War of the Rebellion: Serial 095 Page 0211 Chapter LVIII. THE RICHMOND CAMPAIGN.

Search Civil War Official Records

support of the general line of the division, until about 4.15 p.m., when I was directed by Lieutenant Corliss, of the brigade staff, to take my command into an open field, just in rear of an old house and barn and to the right of a swamp fronting the center of the brigade camps for the purpose of supporting the picket-line. I here deployed the line to some extent along a rail fence, ordering the men to take down the fence, pile up the rails, and make covers of them for themselves. I also directed Captain Sutton, of the regiment, to take twelve or fifteen men, armed with Spencer rifles, to the picket-line and front as sharpshooters; with these he was enabled to annoy considerably a body of the enemy in a large white house just behind their picket-line, and he finally succeeded almost entirely in silencing the sharpshooting kept up from this house. At about 5 p.m. the picket reserve in front, being pressed by the enemy, came back in confusion on my line. The enemy kept up a rapid fire, and part of my line on the right and left were thrown into confusion; this was aided by the fact, as some of the men persistently declare, that an officer repeatedly cried, "fall back, men; fall back, men." The whole line was immediately rallied, however, and moved forward in a few moments to the old buildings on the crest of the hill. Here a constant and rapid fire was kept up on the left flank of the enemy's column, attacking the main line of the division until dark. The regiment then held position here until about 12.30 a.m. of the 26th, when orders were received to return to camp.

During the day I lost 1 man killed, 1 officer and 8 men wounded, and 1 man missing.

I am, lieutenant, very respectfully, your obedient servant,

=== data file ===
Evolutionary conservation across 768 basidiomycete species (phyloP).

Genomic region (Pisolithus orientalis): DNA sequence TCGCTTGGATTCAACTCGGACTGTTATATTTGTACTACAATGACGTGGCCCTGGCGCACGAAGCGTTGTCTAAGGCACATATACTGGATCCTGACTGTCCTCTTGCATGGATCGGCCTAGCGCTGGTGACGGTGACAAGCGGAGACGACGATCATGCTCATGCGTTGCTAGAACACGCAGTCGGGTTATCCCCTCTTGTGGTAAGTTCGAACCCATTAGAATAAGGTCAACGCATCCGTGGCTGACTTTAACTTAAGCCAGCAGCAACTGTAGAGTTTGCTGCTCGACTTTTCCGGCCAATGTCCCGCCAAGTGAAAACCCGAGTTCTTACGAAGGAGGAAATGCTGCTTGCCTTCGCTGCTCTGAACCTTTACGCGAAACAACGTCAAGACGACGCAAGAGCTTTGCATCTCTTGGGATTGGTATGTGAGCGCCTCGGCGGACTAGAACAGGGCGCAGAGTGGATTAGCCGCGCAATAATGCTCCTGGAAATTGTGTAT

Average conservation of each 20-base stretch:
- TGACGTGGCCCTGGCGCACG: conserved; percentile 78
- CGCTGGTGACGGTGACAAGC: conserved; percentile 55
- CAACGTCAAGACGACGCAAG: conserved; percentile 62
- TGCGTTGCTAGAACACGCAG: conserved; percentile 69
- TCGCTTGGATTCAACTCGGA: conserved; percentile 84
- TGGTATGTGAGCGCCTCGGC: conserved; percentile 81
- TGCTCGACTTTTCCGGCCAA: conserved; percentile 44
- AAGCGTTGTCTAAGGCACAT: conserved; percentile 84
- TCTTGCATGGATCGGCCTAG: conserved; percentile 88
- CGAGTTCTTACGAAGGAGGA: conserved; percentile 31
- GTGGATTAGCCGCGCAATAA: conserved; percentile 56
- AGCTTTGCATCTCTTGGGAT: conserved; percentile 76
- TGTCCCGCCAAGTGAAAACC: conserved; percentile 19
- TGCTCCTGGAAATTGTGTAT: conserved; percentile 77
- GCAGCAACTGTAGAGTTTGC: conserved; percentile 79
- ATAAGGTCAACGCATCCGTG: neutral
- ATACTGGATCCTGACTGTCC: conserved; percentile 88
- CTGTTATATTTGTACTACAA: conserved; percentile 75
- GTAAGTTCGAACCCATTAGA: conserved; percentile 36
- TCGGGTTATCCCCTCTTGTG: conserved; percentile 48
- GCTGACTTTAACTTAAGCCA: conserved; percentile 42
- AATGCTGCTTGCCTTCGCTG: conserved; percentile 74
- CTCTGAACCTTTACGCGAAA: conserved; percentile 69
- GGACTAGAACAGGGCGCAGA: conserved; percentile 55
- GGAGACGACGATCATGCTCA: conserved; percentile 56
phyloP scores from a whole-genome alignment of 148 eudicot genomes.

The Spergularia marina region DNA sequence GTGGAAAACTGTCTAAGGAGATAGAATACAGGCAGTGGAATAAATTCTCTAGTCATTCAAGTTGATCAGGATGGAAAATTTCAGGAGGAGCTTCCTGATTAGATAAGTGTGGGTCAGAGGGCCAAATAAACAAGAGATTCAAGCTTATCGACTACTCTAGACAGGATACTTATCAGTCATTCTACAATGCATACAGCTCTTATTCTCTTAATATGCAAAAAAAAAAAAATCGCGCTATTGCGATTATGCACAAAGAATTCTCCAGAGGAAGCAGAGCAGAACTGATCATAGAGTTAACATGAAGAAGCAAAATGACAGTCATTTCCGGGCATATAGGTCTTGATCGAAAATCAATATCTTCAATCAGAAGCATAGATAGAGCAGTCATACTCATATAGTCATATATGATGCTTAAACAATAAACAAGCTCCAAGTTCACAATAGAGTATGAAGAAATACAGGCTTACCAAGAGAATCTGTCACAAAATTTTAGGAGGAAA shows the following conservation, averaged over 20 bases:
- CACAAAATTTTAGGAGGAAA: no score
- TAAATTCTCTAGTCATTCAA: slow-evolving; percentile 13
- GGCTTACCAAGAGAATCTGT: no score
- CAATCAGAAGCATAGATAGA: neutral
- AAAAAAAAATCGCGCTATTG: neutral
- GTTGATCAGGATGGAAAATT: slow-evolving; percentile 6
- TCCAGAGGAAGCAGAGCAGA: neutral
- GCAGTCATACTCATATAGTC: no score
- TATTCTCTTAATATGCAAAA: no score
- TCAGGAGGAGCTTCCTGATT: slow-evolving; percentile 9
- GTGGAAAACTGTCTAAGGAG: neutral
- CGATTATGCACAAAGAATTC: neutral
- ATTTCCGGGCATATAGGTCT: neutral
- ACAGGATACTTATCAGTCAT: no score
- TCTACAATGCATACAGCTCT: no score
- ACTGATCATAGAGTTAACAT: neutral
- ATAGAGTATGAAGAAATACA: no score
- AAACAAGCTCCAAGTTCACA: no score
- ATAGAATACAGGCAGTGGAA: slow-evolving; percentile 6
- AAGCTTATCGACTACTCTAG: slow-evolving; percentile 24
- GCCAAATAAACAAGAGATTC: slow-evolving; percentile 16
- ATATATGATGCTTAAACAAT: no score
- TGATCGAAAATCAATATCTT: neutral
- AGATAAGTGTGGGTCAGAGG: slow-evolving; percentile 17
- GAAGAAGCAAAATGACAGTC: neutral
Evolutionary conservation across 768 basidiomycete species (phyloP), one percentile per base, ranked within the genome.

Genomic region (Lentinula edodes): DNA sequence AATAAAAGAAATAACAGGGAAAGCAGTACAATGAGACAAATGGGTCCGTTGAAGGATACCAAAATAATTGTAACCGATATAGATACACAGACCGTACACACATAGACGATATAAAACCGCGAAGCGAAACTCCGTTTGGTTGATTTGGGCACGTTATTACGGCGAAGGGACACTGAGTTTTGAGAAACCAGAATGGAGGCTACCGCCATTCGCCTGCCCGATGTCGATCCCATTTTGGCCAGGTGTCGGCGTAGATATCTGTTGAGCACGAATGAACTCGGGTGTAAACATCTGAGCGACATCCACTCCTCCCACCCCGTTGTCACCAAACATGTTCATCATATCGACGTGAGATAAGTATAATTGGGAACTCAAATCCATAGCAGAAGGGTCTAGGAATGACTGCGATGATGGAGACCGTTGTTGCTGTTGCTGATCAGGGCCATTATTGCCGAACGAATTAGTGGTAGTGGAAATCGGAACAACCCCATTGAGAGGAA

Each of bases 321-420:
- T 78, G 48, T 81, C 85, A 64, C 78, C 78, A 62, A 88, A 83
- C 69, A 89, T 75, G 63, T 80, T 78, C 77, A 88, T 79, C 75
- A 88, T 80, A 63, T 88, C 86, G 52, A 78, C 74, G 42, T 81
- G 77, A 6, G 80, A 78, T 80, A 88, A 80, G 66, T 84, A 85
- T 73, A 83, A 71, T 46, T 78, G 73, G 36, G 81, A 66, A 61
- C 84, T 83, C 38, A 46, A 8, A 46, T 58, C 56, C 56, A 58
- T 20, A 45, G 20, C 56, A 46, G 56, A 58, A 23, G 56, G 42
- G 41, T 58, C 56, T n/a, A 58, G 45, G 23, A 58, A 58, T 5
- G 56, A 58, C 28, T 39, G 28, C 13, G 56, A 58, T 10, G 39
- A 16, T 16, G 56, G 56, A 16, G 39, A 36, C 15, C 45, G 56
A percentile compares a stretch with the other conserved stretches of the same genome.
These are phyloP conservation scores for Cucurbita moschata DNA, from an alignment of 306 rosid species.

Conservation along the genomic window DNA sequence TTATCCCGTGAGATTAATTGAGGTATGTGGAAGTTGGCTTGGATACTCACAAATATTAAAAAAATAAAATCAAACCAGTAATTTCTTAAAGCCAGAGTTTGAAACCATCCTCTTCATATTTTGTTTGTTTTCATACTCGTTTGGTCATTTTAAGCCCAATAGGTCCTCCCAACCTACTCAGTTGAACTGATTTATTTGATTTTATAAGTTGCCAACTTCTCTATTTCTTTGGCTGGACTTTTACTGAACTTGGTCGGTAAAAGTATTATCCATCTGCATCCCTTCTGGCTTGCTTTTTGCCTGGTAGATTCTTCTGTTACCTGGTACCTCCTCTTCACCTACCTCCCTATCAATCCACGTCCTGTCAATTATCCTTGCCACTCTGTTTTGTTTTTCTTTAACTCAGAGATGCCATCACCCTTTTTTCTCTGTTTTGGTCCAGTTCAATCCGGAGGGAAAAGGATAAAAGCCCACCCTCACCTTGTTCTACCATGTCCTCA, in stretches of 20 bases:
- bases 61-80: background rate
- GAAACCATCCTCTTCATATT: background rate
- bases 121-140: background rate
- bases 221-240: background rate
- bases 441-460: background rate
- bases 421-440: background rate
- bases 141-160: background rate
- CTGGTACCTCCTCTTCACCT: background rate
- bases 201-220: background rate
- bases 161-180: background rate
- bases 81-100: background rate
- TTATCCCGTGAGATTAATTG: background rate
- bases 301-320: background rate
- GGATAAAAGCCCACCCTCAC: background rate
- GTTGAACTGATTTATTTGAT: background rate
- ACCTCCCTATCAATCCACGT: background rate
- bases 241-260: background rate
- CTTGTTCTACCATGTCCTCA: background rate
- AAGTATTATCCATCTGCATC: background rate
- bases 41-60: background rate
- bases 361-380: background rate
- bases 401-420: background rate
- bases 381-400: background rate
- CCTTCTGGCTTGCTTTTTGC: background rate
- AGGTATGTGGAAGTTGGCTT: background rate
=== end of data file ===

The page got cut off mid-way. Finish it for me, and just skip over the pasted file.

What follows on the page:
ALFRED A. RHINEHART,

Captain, 148th Pennsylvania Volunteers, Commanding Regiment.

Lieutenant S. P. CORLISS,

Acting Assistant Adjutant-General, Fourth Brigade.

Numbers 50. Report of Major Seward F. Gould, Fourth New York Heavy Artillery, of operations February 5-7.

HEADQUARTERS FOURTH NEW YORK ARTILLERY.

February 13, 1865.

LIEUTENANT: In compliance with circular of the 12th instant from headquarters Army of the Potomac, I have the honor to transmit the following report of the operations of the 5th, 6th, and 7th instant, as regards this regiment:

About 5 o'clock on the afternoon of the 5th instant this command broke camp, and repaired by the way of the Squirrel Level road to the Tucker house, where we joined our brigade, and were ordered into line on the right of the same. I immediately sent out a picket; the remainder were engaged all night in building a breast-work. On the 6th instant we had details out cutting, slashing, &c. Late in the afternoon I had an abatis put in front of my regimental line; we remained in the same place and position until relieved with the brigade, and returned to our old camp on the morning of the 8th instant.

I am, most respectfully, your obedient servant,

S. F. GOULD,

Major, Commanding.,

Lieutenant J. FRANK CRAIN,

Actg. Asst. Adjt. General, 4th Brigadier, 1st Div., 2nd Army Corps.